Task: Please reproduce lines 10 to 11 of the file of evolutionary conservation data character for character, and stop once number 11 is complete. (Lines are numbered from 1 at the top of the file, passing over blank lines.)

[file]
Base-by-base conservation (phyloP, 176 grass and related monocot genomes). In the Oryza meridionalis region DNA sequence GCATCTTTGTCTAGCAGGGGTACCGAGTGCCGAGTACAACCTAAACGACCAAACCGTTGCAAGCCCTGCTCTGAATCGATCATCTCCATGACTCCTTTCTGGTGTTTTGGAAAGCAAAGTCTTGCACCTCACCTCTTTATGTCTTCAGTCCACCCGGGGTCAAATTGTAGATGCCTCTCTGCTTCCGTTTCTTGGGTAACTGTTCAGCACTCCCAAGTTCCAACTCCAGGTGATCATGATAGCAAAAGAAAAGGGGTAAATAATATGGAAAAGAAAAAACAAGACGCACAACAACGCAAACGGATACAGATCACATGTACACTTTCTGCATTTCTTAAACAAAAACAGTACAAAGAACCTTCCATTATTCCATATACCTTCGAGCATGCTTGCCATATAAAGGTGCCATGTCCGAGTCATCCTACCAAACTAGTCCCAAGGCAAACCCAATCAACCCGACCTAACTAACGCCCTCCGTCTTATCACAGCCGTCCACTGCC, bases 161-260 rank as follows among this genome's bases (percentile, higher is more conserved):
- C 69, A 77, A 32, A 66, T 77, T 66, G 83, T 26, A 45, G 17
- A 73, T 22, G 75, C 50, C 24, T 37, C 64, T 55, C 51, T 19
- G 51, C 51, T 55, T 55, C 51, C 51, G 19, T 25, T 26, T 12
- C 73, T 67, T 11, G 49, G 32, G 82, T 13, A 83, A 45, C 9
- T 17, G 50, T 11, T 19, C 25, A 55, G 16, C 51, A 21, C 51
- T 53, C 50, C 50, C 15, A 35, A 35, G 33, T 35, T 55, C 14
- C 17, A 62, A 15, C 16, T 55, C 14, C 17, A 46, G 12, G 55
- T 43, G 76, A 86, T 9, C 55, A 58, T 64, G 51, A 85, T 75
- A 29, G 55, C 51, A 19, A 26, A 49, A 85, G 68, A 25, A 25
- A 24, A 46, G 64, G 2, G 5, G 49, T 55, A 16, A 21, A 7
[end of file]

- A 29, G 55, C 51, A 19, A 26, A 49, A 85, G 68, A 25, A 25
- A 24, A 46, G 64, G 2, G 5, G 49, T 55, A 16, A 21, A 7